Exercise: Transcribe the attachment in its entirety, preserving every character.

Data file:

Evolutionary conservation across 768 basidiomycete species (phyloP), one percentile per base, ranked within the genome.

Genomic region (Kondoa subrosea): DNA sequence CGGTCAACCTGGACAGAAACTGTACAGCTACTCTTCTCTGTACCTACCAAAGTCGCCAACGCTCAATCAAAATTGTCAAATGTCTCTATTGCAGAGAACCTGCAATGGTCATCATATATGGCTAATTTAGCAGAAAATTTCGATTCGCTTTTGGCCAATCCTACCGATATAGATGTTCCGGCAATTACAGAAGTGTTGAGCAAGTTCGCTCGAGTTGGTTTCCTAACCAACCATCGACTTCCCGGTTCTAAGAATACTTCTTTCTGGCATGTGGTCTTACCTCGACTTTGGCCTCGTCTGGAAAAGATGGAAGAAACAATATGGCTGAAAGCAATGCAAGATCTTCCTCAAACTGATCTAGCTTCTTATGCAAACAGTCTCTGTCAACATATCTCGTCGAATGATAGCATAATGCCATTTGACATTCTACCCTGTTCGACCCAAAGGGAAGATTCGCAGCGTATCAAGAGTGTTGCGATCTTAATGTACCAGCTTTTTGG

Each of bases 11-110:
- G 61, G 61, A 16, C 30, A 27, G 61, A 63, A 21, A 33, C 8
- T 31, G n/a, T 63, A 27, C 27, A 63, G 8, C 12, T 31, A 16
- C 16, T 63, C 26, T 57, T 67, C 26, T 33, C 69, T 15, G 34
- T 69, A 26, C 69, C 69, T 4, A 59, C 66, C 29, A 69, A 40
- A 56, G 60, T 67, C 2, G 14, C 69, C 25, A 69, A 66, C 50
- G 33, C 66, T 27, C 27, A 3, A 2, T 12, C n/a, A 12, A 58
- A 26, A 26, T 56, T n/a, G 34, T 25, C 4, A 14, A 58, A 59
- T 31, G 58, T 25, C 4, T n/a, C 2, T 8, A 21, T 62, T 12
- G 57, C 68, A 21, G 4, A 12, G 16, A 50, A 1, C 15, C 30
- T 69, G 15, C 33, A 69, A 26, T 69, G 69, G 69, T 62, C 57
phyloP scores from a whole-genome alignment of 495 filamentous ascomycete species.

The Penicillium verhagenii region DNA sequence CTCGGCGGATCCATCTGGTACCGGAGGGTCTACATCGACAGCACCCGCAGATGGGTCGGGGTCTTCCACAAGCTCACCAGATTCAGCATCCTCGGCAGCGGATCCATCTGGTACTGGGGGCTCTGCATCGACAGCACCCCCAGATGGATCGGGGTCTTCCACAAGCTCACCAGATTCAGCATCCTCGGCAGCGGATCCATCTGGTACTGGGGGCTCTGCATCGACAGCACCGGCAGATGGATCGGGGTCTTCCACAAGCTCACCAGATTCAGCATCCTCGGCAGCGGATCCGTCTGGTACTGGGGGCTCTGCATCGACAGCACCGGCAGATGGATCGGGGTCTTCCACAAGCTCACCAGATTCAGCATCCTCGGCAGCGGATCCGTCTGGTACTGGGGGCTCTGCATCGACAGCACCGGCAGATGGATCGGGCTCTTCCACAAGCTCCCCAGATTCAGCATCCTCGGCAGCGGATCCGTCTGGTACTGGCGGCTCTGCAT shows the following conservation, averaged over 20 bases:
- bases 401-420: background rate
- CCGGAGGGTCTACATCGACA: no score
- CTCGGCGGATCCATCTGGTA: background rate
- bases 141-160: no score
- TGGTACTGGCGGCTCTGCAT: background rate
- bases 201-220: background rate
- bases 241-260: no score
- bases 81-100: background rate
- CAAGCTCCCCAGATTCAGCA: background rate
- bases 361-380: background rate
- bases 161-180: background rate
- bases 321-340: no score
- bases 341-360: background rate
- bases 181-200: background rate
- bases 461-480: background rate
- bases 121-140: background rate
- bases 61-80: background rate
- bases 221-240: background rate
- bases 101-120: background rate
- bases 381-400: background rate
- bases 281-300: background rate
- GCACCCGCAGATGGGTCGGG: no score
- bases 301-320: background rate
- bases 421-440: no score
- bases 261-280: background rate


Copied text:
Evolutionary conservation across 768 basidiomycete species (phyloP), one percentile per base, ranked within the genome.

Genomic region (Kondoa subrosea): DNA sequence CGGTCAACCTGGACAGAAACTGTACAGCTACTCTTCTCTGTACCTACCAAAGTCGCCAACGCTCAATCAAAATTGTCAAATGTCTCTATTGCAGAGAACCTGCAATGGTCATCATATATGGCTAATTTAGCAGAAAATTTCGATTCGCTTTTGGCCAATCCTACCGATATAGATGTTCCGGCAATTACAGAAGTGTTGAGCAAGTTCGCTCGAGTTGGTTTCCTAACCAACCATCGACTTCCCGGTTCTAAGAATACTTCTTTCTGGCATGTGGTCTTACCTCGACTTTGGCCTCGTCTGGAAAAGATGGAAGAAACAATATGGCTGAAAGCAATGCAAGATCTTCCTCAAACTGATCTAGCTTCTTATGCAAACAGTCTCTGTCAACATATCTCGTCGAATGATAGCATAATGCCATTTGACATTCTACCCTGTTCGACCCAAAGGGAAGATTCGCAGCGTATCAAGAGTGTTGCGATCTTAATGTACCAGCTTTTTGG

Each of bases 11-110:
- G 61, G 61, A 16, C 30, A 27, G 61, A 63, A 21, A 33, C 8
- T 31, G n/a, T 63, A 27, C 27, A 63, G 8, C 12, T 31, A 16
- C 16, T 63, C 26, T 57, T 67, C 26, T 33, C 69, T 15, G 34
- T 69, A 26, C 69, C 69, T 4, A 59, C 66, C 29, A 69, A 40
- A 56, G 60, T 67, C 2, G 14, C 69, C 25, A 69, A 66, C 50
- G 33, C 66, T 27, C 27, A 3, A 2, T 12, C n/a, A 12, A 58
- A 26, A 26, T 56, T n/a, G 34, T 25, C 4, A 14, A 58, A 59
- T 31, G 58, T 25, C 4, T n/a, C 2, T 8, A 21, T 62, T 12
- G 57, C 68, A 21, G 4, A 12, G 16, A 50, A 1, C 15, C 30
- T 69, G 15, C 33, A 69, A 26, T 69, G 69, G 69, T 62, C 57
phyloP scores from a whole-genome alignment of 495 filamentous ascomycete species.

The Penicillium verhagenii region DNA sequence CTCGGCGGATCCATCTGGTACCGGAGGGTCTACATCGACAGCACCCGCAGATGGGTCGGGGTCTTCCACAAGCTCACCAGATTCAGCATCCTCGGCAGCGGATCCATCTGGTACTGGGGGCTCTGCATCGACAGCACCCCCAGATGGATCGGGGTCTTCCACAAGCTCACCAGATTCAGCATCCTCGGCAGCGGATCCATCTGGTACTGGGGGCTCTGCATCGACAGCACCGGCAGATGGATCGGGGTCTTCCACAAGCTCACCAGATTCAGCATCCTCGGCAGCGGATCCGTCTGGTACTGGGGGCTCTGCATCGACAGCACCGGCAGATGGATCGGGGTCTTCCACAAGCTCACCAGATTCAGCATCCTCGGCAGCGGATCCGTCTGGTACTGGGGGCTCTGCATCGACAGCACCGGCAGATGGATCGGGCTCTTCCACAAGCTCCCCAGATTCAGCATCCTCGGCAGCGGATCCGTCTGGTACTGGCGGCTCTGCAT shows the following conservation, averaged over 20 bases:
- bases 401-420: background rate
- CCGGAGGGTCTACATCGACA: no score
- CTCGGCGGATCCATCTGGTA: background rate
- bases 141-160: no score
- TGGTACTGGCGGCTCTGCAT: background rate
- bases 201-220: background rate
- bases 241-260: no score
- bases 81-100: background rate
- CAAGCTCCCCAGATTCAGCA: background rate
- bases 361-380: background rate
- bases 161-180: background rate
- bases 321-340: no score
- bases 341-360: background rate
- bases 181-200: background rate
- bases 461-480: background rate
- bases 121-140: background rate
- bases 61-80: background rate
- bases 221-240: background rate
- bases 101-120: background rate
- bases 381-400: background rate
- bases 281-300: background rate
- GCACCCGCAGATGGGTCGGG: no score
- bases 301-320: background rate
- bases 421-440: no score
- bases 261-280: background rate